Tesla Job Cuts: Electric Carmaker Lays Off Thousands Amid Rapid Growth

Aerial view of Tesla's gigafactory.
Tesla just announced sweeping job cuts to its global workforce taking many employees by surprise. More than ten percent of its employees will be laid off effective immediately in a bid to reduce operational costs and boost productivity. This partly comes from a slew of disappointing market performances—from poor quarterly deliveries and a massive drop in EV market share.

Rumors had been circling of a some kind of major reduction in headcount over at Tesla for some months now. In fact, the signs leading up to the massive layoff were pretty obvious. The company had previously reduced output at its Shanghai Gigafactory, requested that managers identify key team members, canceled select employees' annual reviews, and ceased certain stock rewards

Yesterday, Tesla formally informed staff that "more than 10%" of its global workforce is getting the axe. In the email, Tesla CEO Elon Musk said the culling stems from superfluous job roles arising from the EV maker's rapid growth.

"Over the years, we have grown rapidly with multiple factories scaling around the globe. With this rapid growth there has been duplication of roles and job functions in certain areas," Musk said. "As part of this effort, we have done a thorough review of the organization and made the difficult decision to reduce our headcount by more than 10% globally. There is nothing I hate more, but it must be done. This will enable us to be lean, innovative and hungry for the next growth phase cycle."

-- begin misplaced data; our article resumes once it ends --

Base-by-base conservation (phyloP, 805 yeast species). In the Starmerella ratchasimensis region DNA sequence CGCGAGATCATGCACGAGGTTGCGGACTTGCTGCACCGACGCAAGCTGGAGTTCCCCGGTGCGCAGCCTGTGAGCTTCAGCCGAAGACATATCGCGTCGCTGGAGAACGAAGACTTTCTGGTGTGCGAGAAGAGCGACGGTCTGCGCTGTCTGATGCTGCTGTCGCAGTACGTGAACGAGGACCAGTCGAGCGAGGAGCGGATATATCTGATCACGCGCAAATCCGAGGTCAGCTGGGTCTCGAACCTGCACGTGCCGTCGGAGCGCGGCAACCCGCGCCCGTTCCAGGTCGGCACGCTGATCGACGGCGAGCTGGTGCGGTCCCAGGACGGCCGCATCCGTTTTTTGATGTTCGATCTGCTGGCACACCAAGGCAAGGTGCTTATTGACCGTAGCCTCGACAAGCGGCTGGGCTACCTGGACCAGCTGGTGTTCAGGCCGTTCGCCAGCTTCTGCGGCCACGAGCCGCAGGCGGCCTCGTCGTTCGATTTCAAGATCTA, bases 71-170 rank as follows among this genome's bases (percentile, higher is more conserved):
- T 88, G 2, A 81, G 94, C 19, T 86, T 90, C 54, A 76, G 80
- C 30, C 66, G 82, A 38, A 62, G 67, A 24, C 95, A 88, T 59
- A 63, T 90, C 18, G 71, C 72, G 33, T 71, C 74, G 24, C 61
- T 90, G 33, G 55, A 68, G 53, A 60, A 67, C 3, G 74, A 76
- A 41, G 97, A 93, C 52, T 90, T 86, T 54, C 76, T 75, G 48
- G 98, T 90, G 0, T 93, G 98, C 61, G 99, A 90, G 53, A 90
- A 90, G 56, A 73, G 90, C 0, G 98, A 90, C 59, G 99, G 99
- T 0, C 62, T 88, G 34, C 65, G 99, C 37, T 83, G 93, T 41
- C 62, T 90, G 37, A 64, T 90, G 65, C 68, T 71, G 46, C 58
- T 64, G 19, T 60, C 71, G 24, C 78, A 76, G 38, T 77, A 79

Tesla has neither revealed which teams and departments will be affected the most by the cuts nor the exact number of employees being cut. Currently the company has around 140,000 employees, so we're taking about a sizeable 14,000 or so heads. Notably, two Tesla executives are also no longer with the company, namely Senior VP of Powertrain and Energy, Drew Baglino and Policy Chair for Tesla, Rohan Patel.

The layoff comes after a steady stream of missed targets for the company and its investors. Among others, Tesla's Q1 delivery estimates fell for the first time the four years. Even though the company is still expected to have a profitable quarter of about 50 cents per share, that's a far cry from 85 cents in Q1 of last year. Moreover, Tesla EV grip fell significantly in China, which is the largest EV market presently; brands such as BYD and Wuling continue to saturate the global market with fresh models at different price ranges, while Tesla has been slow to refresh its aging lineup. 

Another big question is: Will Musk initiate more rounds of cuts in 2024?